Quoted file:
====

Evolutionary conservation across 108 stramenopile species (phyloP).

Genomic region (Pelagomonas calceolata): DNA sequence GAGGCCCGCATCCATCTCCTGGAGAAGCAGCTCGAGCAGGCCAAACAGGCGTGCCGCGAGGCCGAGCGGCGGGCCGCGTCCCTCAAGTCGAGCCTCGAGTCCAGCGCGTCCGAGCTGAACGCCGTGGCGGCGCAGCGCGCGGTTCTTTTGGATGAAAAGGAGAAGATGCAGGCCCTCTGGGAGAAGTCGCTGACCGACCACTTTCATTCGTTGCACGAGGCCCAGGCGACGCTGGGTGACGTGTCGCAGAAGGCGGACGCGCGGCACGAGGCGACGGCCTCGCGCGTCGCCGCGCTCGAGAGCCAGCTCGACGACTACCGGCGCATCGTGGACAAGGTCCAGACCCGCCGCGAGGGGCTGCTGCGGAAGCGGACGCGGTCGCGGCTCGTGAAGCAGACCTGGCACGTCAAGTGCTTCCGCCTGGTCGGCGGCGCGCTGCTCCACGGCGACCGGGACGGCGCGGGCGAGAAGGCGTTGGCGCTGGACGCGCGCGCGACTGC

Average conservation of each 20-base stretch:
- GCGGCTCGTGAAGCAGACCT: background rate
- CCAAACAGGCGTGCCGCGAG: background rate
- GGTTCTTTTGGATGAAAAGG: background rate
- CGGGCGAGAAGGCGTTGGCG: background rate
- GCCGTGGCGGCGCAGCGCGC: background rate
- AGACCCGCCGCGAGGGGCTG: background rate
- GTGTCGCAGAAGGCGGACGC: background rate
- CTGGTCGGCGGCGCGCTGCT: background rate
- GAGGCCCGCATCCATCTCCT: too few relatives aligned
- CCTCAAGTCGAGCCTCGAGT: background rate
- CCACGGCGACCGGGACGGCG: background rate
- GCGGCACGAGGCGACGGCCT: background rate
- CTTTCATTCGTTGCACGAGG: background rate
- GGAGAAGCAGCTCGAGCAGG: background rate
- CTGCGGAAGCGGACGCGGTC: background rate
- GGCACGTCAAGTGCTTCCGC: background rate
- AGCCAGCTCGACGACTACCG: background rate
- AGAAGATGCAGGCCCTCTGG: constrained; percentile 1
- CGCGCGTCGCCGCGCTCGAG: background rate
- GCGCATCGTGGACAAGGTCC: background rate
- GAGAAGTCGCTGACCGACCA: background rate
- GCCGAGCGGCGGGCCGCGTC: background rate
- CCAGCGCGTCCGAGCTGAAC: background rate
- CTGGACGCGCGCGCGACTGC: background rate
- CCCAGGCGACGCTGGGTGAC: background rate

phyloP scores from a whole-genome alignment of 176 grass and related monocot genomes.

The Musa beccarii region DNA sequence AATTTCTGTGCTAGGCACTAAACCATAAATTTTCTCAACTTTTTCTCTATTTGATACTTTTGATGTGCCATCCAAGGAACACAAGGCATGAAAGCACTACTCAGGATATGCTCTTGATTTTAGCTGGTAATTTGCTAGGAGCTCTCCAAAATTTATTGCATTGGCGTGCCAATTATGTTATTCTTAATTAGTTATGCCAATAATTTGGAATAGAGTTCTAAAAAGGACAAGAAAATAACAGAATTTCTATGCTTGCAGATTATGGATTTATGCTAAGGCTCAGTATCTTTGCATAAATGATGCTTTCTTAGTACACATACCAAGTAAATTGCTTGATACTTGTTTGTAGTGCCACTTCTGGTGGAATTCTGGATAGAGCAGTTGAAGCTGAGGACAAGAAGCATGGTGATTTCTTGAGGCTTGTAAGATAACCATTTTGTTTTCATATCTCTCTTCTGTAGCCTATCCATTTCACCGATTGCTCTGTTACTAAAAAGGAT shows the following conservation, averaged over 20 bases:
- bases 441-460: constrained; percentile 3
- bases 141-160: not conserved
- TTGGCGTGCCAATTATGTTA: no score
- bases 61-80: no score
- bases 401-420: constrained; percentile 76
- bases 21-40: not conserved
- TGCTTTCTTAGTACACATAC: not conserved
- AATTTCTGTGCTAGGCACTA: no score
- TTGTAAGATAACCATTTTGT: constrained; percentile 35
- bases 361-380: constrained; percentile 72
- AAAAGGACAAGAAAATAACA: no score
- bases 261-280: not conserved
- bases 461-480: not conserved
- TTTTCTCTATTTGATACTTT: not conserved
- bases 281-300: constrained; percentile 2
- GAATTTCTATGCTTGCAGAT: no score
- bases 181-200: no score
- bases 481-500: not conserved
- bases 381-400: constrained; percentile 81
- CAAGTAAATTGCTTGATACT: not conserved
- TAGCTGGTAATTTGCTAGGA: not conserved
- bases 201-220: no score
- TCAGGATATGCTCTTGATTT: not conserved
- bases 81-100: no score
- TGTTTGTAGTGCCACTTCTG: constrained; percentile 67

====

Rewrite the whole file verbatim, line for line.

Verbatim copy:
Evolutionary conservation across 108 stramenopile species (phyloP).

Genomic region (Pelagomonas calceolata): DNA sequence GAGGCCCGCATCCATCTCCTGGAGAAGCAGCTCGAGCAGGCCAAACAGGCGTGCCGCGAGGCCGAGCGGCGGGCCGCGTCCCTCAAGTCGAGCCTCGAGTCCAGCGCGTCCGAGCTGAACGCCGTGGCGGCGCAGCGCGCGGTTCTTTTGGATGAAAAGGAGAAGATGCAGGCCCTCTGGGAGAAGTCGCTGACCGACCACTTTCATTCGTTGCACGAGGCCCAGGCGACGCTGGGTGACGTGTCGCAGAAGGCGGACGCGCGGCACGAGGCGACGGCCTCGCGCGTCGCCGCGCTCGAGAGCCAGCTCGACGACTACCGGCGCATCGTGGACAAGGTCCAGACCCGCCGCGAGGGGCTGCTGCGGAAGCGGACGCGGTCGCGGCTCGTGAAGCAGACCTGGCACGTCAAGTGCTTCCGCCTGGTCGGCGGCGCGCTGCTCCACGGCGACCGGGACGGCGCGGGCGAGAAGGCGTTGGCGCTGGACGCGCGCGCGACTGC

Average conservation of each 20-base stretch:
- GCGGCTCGTGAAGCAGACCT: background rate
- CCAAACAGGCGTGCCGCGAG: background rate
- GGTTCTTTTGGATGAAAAGG: background rate
- CGGGCGAGAAGGCGTTGGCG: background rate
- GCCGTGGCGGCGCAGCGCGC: background rate
- AGACCCGCCGCGAGGGGCTG: background rate
- GTGTCGCAGAAGGCGGACGC: background rate
- CTGGTCGGCGGCGCGCTGCT: background rate
- GAGGCCCGCATCCATCTCCT: too few relatives aligned
- CCTCAAGTCGAGCCTCGAGT: background rate
- CCACGGCGACCGGGACGGCG: background rate
- GCGGCACGAGGCGACGGCCT: background rate
- CTTTCATTCGTTGCACGAGG: background rate
- GGAGAAGCAGCTCGAGCAGG: background rate
- CTGCGGAAGCGGACGCGGTC: background rate
- GGCACGTCAAGTGCTTCCGC: background rate
- AGCCAGCTCGACGACTACCG: background rate
- AGAAGATGCAGGCCCTCTGG: constrained; percentile 1
- CGCGCGTCGCCGCGCTCGAG: background rate
- GCGCATCGTGGACAAGGTCC: background rate
- GAGAAGTCGCTGACCGACCA: background rate
- GCCGAGCGGCGGGCCGCGTC: background rate
- CCAGCGCGTCCGAGCTGAAC: background rate
- CTGGACGCGCGCGCGACTGC: background rate
- CCCAGGCGACGCTGGGTGAC: background rate

phyloP scores from a whole-genome alignment of 176 grass and related monocot genomes.

The Musa beccarii region DNA sequence AATTTCTGTGCTAGGCACTAAACCATAAATTTTCTCAACTTTTTCTCTATTTGATACTTTTGATGTGCCATCCAAGGAACACAAGGCATGAAAGCACTACTCAGGATATGCTCTTGATTTTAGCTGGTAATTTGCTAGGAGCTCTCCAAAATTTATTGCATTGGCGTGCCAATTATGTTATTCTTAATTAGTTATGCCAATAATTTGGAATAGAGTTCTAAAAAGGACAAGAAAATAACAGAATTTCTATGCTTGCAGATTATGGATTTATGCTAAGGCTCAGTATCTTTGCATAAATGATGCTTTCTTAGTACACATACCAAGTAAATTGCTTGATACTTGTTTGTAGTGCCACTTCTGGTGGAATTCTGGATAGAGCAGTTGAAGCTGAGGACAAGAAGCATGGTGATTTCTTGAGGCTTGTAAGATAACCATTTTGTTTTCATATCTCTCTTCTGTAGCCTATCCATTTCACCGATTGCTCTGTTACTAAAAAGGAT shows the following conservation, averaged over 20 bases:
- bases 441-460: constrained; percentile 3
- bases 141-160: not conserved
- TTGGCGTGCCAATTATGTTA: no score
- bases 61-80: no score
- bases 401-420: constrained; percentile 76
- bases 21-40: not conserved
- TGCTTTCTTAGTACACATAC: not conserved
- AATTTCTGTGCTAGGCACTA: no score
- TTGTAAGATAACCATTTTGT: constrained; percentile 35
- bases 361-380: constrained; percentile 72
- AAAAGGACAAGAAAATAACA: no score
- bases 261-280: not conserved
- bases 461-480: not conserved
- TTTTCTCTATTTGATACTTT: not conserved
- bases 281-300: constrained; percentile 2
- GAATTTCTATGCTTGCAGAT: no score
- bases 181-200: no score
- bases 481-500: not conserved
- bases 381-400: constrained; percentile 81
- CAAGTAAATTGCTTGATACT: not conserved
- TAGCTGGTAATTTGCTAGGA: not conserved
- bases 201-220: no score
- TCAGGATATGCTCTTGATTT: not conserved
- bases 81-100: no score
- TGTTTGTAGTGCCACTTCTG: constrained; percentile 67